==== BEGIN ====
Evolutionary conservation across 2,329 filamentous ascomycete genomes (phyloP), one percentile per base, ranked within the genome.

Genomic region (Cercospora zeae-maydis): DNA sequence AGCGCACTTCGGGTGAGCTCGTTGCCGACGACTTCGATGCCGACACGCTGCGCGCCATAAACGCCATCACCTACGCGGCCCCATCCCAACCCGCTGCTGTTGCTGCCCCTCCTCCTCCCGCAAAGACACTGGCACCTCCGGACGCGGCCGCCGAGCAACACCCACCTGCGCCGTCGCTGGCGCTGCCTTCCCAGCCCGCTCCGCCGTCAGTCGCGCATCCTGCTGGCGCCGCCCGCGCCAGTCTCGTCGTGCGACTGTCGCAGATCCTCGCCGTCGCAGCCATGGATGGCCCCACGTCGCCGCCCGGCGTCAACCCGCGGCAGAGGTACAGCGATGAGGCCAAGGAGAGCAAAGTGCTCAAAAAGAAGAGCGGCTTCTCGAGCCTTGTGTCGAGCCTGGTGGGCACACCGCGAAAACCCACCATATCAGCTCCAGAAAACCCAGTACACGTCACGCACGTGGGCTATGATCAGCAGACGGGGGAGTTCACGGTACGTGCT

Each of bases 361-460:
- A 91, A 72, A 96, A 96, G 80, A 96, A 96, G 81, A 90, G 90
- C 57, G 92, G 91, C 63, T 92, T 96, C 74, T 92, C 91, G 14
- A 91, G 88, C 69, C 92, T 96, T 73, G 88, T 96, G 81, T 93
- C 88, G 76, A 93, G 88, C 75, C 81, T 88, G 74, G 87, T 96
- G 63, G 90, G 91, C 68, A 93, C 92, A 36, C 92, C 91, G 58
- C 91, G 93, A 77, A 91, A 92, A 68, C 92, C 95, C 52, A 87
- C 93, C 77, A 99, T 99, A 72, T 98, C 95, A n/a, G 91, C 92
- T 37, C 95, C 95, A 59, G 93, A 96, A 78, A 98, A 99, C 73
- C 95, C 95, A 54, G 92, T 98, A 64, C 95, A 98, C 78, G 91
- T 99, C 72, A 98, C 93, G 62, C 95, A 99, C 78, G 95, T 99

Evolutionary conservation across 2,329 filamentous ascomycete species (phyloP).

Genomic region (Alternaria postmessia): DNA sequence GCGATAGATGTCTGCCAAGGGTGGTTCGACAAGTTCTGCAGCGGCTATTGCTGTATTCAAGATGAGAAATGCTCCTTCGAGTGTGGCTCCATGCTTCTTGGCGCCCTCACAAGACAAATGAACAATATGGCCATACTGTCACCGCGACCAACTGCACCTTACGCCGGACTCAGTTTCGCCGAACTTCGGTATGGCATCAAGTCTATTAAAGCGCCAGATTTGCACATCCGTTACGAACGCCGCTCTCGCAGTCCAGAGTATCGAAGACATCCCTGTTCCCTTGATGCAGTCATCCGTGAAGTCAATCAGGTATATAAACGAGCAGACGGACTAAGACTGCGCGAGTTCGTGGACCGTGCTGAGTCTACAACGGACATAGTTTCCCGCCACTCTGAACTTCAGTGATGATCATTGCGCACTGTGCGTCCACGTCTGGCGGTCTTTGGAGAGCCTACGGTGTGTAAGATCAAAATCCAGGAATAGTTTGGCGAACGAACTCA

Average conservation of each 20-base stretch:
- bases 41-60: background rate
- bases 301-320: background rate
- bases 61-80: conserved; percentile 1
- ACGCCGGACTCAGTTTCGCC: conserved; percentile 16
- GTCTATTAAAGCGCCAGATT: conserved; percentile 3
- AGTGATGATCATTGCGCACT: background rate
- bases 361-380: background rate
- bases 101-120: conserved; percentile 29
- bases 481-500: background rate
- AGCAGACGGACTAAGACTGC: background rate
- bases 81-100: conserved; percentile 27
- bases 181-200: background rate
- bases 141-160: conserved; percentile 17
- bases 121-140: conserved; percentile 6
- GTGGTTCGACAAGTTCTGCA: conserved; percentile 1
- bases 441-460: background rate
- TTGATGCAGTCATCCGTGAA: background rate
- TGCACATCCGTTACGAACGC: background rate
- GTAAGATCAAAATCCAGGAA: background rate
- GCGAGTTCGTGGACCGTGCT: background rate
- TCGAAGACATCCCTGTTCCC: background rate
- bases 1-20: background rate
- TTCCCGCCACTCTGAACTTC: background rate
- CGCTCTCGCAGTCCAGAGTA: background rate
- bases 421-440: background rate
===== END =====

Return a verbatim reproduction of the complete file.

Evolutionary conservation across 2,329 filamentous ascomycete genomes (phyloP), one percentile per base, ranked within the genome.

Genomic region (Cercospora zeae-maydis): DNA sequence AGCGCACTTCGGGTGAGCTCGTTGCCGACGACTTCGATGCCGACACGCTGCGCGCCATAAACGCCATCACCTACGCGGCCCCATCCCAACCCGCTGCTGTTGCTGCCCCTCCTCCTCCCGCAAAGACACTGGCACCTCCGGACGCGGCCGCCGAGCAACACCCACCTGCGCCGTCGCTGGCGCTGCCTTCCCAGCCCGCTCCGCCGTCAGTCGCGCATCCTGCTGGCGCCGCCCGCGCCAGTCTCGTCGTGCGACTGTCGCAGATCCTCGCCGTCGCAGCCATGGATGGCCCCACGTCGCCGCCCGGCGTCAACCCGCGGCAGAGGTACAGCGATGAGGCCAAGGAGAGCAAAGTGCTCAAAAAGAAGAGCGGCTTCTCGAGCCTTGTGTCGAGCCTGGTGGGCACACCGCGAAAACCCACCATATCAGCTCCAGAAAACCCAGTACACGTCACGCACGTGGGCTATGATCAGCAGACGGGGGAGTTCACGGTACGTGCT

Each of bases 361-460:
- A 91, A 72, A 96, A 96, G 80, A 96, A 96, G 81, A 90, G 90
- C 57, G 92, G 91, C 63, T 92, T 96, C 74, T 92, C 91, G 14
- A 91, G 88, C 69, C 92, T 96, T 73, G 88, T 96, G 81, T 93
- C 88, G 76, A 93, G 88, C 75, C 81, T 88, G 74, G 87, T 96
- G 63, G 90, G 91, C 68, A 93, C 92, A 36, C 92, C 91, G 58
- C 91, G 93, A 77, A 91, A 92, A 68, C 92, C 95, C 52, A 87
- C 93, C 77, A 99, T 99, A 72, T 98, C 95, A n/a, G 91, C 92
- T 37, C 95, C 95, A 59, G 93, A 96, A 78, A 98, A 99, C 73
- C 95, C 95, A 54, G 92, T 98, A 64, C 95, A 98, C 78, G 91
- T 99, C 72, A 98, C 93, G 62, C 95, A 99, C 78, G 95, T 99

Evolutionary conservation across 2,329 filamentous ascomycete species (phyloP).

Genomic region (Alternaria postmessia): DNA sequence GCGATAGATGTCTGCCAAGGGTGGTTCGACAAGTTCTGCAGCGGCTATTGCTGTATTCAAGATGAGAAATGCTCCTTCGAGTGTGGCTCCATGCTTCTTGGCGCCCTCACAAGACAAATGAACAATATGGCCATACTGTCACCGCGACCAACTGCACCTTACGCCGGACTCAGTTTCGCCGAACTTCGGTATGGCATCAAGTCTATTAAAGCGCCAGATTTGCACATCCGTTACGAACGCCGCTCTCGCAGTCCAGAGTATCGAAGACATCCCTGTTCCCTTGATGCAGTCATCCGTGAAGTCAATCAGGTATATAAACGAGCAGACGGACTAAGACTGCGCGAGTTCGTGGACCGTGCTGAGTCTACAACGGACATAGTTTCCCGCCACTCTGAACTTCAGTGATGATCATTGCGCACTGTGCGTCCACGTCTGGCGGTCTTTGGAGAGCCTACGGTGTGTAAGATCAAAATCCAGGAATAGTTTGGCGAACGAACTCA

Average conservation of each 20-base stretch:
- bases 41-60: background rate
- bases 301-320: background rate
- bases 61-80: conserved; percentile 1
- ACGCCGGACTCAGTTTCGCC: conserved; percentile 16
- GTCTATTAAAGCGCCAGATT: conserved; percentile 3
- AGTGATGATCATTGCGCACT: background rate
- bases 361-380: background rate
- bases 101-120: conserved; percentile 29
- bases 481-500: background rate
- AGCAGACGGACTAAGACTGC: background rate
- bases 81-100: conserved; percentile 27
- bases 181-200: background rate
- bases 141-160: conserved; percentile 17
- bases 121-140: conserved; percentile 6
- GTGGTTCGACAAGTTCTGCA: conserved; percentile 1
- bases 441-460: background rate
- TTGATGCAGTCATCCGTGAA: background rate
- TGCACATCCGTTACGAACGC: background rate
- GTAAGATCAAAATCCAGGAA: background rate
- GCGAGTTCGTGGACCGTGCT: background rate
- TCGAAGACATCCCTGTTCCC: background rate
- bases 1-20: background rate
- TTCCCGCCACTCTGAACTTC: background rate
- CGCTCTCGCAGTCCAGAGTA: background rate
- bases 421-440: background rate